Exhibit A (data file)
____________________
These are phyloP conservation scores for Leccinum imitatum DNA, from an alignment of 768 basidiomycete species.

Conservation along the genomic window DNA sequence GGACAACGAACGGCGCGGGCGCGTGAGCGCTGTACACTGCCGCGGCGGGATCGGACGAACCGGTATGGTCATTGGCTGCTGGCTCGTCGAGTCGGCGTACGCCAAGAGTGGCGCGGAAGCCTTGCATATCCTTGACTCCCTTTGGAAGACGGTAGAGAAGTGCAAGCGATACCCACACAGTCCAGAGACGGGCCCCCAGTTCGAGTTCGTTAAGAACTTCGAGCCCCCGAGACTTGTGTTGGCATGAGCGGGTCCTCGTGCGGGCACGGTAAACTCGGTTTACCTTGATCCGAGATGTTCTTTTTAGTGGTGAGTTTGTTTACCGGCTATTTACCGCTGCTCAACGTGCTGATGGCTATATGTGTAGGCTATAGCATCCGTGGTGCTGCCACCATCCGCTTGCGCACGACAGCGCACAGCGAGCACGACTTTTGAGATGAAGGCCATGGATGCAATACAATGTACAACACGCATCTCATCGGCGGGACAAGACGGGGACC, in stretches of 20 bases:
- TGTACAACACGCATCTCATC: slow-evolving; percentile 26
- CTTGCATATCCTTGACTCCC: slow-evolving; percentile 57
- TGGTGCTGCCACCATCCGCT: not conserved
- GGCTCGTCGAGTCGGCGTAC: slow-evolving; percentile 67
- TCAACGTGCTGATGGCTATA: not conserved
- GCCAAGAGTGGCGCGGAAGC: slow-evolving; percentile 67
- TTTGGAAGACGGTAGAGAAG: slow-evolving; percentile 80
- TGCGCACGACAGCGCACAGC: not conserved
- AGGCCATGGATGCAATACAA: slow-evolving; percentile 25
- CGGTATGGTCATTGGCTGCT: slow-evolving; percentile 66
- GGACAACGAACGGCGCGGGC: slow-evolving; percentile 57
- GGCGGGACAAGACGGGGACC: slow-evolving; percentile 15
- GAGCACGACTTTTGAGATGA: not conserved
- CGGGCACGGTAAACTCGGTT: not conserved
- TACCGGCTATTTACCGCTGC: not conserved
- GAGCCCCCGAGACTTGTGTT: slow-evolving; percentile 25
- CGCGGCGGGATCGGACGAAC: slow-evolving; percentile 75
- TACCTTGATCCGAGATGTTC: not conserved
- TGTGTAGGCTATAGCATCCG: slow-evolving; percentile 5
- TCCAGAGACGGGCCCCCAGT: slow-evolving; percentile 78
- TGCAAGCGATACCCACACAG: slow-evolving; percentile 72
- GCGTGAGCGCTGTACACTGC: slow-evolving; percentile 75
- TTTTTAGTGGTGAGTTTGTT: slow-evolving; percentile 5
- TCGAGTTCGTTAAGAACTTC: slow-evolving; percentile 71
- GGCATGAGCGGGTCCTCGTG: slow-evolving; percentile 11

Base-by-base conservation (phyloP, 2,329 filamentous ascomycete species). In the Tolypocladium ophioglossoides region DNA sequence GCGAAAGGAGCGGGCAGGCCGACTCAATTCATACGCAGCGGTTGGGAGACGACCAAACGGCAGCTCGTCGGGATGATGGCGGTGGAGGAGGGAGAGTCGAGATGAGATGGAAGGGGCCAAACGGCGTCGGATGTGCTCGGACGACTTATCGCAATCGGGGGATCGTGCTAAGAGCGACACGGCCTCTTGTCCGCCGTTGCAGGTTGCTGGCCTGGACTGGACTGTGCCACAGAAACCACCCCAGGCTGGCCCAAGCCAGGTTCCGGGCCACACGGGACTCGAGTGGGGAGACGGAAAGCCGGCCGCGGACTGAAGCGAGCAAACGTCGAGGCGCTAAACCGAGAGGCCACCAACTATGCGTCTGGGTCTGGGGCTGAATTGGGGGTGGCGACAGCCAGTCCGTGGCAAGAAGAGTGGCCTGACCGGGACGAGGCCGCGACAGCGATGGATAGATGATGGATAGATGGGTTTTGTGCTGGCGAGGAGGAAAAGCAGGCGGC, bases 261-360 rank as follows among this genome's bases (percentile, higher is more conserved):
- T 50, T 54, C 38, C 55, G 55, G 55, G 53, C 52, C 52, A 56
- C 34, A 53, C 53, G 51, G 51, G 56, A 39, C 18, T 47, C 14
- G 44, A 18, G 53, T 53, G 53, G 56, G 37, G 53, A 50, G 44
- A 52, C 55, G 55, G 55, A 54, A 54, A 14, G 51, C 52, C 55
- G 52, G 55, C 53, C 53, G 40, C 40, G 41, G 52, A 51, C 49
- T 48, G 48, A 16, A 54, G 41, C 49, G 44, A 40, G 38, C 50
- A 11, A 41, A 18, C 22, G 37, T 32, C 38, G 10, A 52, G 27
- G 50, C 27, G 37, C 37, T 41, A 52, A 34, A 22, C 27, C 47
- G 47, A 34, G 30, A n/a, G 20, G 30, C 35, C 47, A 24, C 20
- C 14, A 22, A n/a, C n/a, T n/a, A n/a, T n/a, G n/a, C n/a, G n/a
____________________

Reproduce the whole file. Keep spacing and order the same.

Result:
These are phyloP conservation scores for Leccinum imitatum DNA, from an alignment of 768 basidiomycete species.

Conservation along the genomic window DNA sequence GGACAACGAACGGCGCGGGCGCGTGAGCGCTGTACACTGCCGCGGCGGGATCGGACGAACCGGTATGGTCATTGGCTGCTGGCTCGTCGAGTCGGCGTACGCCAAGAGTGGCGCGGAAGCCTTGCATATCCTTGACTCCCTTTGGAAGACGGTAGAGAAGTGCAAGCGATACCCACACAGTCCAGAGACGGGCCCCCAGTTCGAGTTCGTTAAGAACTTCGAGCCCCCGAGACTTGTGTTGGCATGAGCGGGTCCTCGTGCGGGCACGGTAAACTCGGTTTACCTTGATCCGAGATGTTCTTTTTAGTGGTGAGTTTGTTTACCGGCTATTTACCGCTGCTCAACGTGCTGATGGCTATATGTGTAGGCTATAGCATCCGTGGTGCTGCCACCATCCGCTTGCGCACGACAGCGCACAGCGAGCACGACTTTTGAGATGAAGGCCATGGATGCAATACAATGTACAACACGCATCTCATCGGCGGGACAAGACGGGGACC, in stretches of 20 bases:
- TGTACAACACGCATCTCATC: slow-evolving; percentile 26
- CTTGCATATCCTTGACTCCC: slow-evolving; percentile 57
- TGGTGCTGCCACCATCCGCT: not conserved
- GGCTCGTCGAGTCGGCGTAC: slow-evolving; percentile 67
- TCAACGTGCTGATGGCTATA: not conserved
- GCCAAGAGTGGCGCGGAAGC: slow-evolving; percentile 67
- TTTGGAAGACGGTAGAGAAG: slow-evolving; percentile 80
- TGCGCACGACAGCGCACAGC: not conserved
- AGGCCATGGATGCAATACAA: slow-evolving; percentile 25
- CGGTATGGTCATTGGCTGCT: slow-evolving; percentile 66
- GGACAACGAACGGCGCGGGC: slow-evolving; percentile 57
- GGCGGGACAAGACGGGGACC: slow-evolving; percentile 15
- GAGCACGACTTTTGAGATGA: not conserved
- CGGGCACGGTAAACTCGGTT: not conserved
- TACCGGCTATTTACCGCTGC: not conserved
- GAGCCCCCGAGACTTGTGTT: slow-evolving; percentile 25
- CGCGGCGGGATCGGACGAAC: slow-evolving; percentile 75
- TACCTTGATCCGAGATGTTC: not conserved
- TGTGTAGGCTATAGCATCCG: slow-evolving; percentile 5
- TCCAGAGACGGGCCCCCAGT: slow-evolving; percentile 78
- TGCAAGCGATACCCACACAG: slow-evolving; percentile 72
- GCGTGAGCGCTGTACACTGC: slow-evolving; percentile 75
- TTTTTAGTGGTGAGTTTGTT: slow-evolving; percentile 5
- TCGAGTTCGTTAAGAACTTC: slow-evolving; percentile 71
- GGCATGAGCGGGTCCTCGTG: slow-evolving; percentile 11

Base-by-base conservation (phyloP, 2,329 filamentous ascomycete species). In the Tolypocladium ophioglossoides region DNA sequence GCGAAAGGAGCGGGCAGGCCGACTCAATTCATACGCAGCGGTTGGGAGACGACCAAACGGCAGCTCGTCGGGATGATGGCGGTGGAGGAGGGAGAGTCGAGATGAGATGGAAGGGGCCAAACGGCGTCGGATGTGCTCGGACGACTTATCGCAATCGGGGGATCGTGCTAAGAGCGACACGGCCTCTTGTCCGCCGTTGCAGGTTGCTGGCCTGGACTGGACTGTGCCACAGAAACCACCCCAGGCTGGCCCAAGCCAGGTTCCGGGCCACACGGGACTCGAGTGGGGAGACGGAAAGCCGGCCGCGGACTGAAGCGAGCAAACGTCGAGGCGCTAAACCGAGAGGCCACCAACTATGCGTCTGGGTCTGGGGCTGAATTGGGGGTGGCGACAGCCAGTCCGTGGCAAGAAGAGTGGCCTGACCGGGACGAGGCCGCGACAGCGATGGATAGATGATGGATAGATGGGTTTTGTGCTGGCGAGGAGGAAAAGCAGGCGGC, bases 261-360 rank as follows among this genome's bases (percentile, higher is more conserved):
- T 50, T 54, C 38, C 55, G 55, G 55, G 53, C 52, C 52, A 56
- C 34, A 53, C 53, G 51, G 51, G 56, A 39, C 18, T 47, C 14
- G 44, A 18, G 53, T 53, G 53, G 56, G 37, G 53, A 50, G 44
- A 52, C 55, G 55, G 55, A 54, A 54, A 14, G 51, C 52, C 55
- G 52, G 55, C 53, C 53, G 40, C 40, G 41, G 52, A 51, C 49
- T 48, G 48, A 16, A 54, G 41, C 49, G 44, A 40, G 38, C 50
- A 11, A 41, A 18, C 22, G 37, T 32, C 38, G 10, A 52, G 27
- G 50, C 27, G 37, C 37, T 41, A 52, A 34, A 22, C 27, C 47
- G 47, A 34, G 30, A n/a, G 20, G 30, C 35, C 47, A 24, C 20
- C 14, A 22, A n/a, C n/a, T n/a, A n/a, T n/a, G n/a, C n/a, G n/a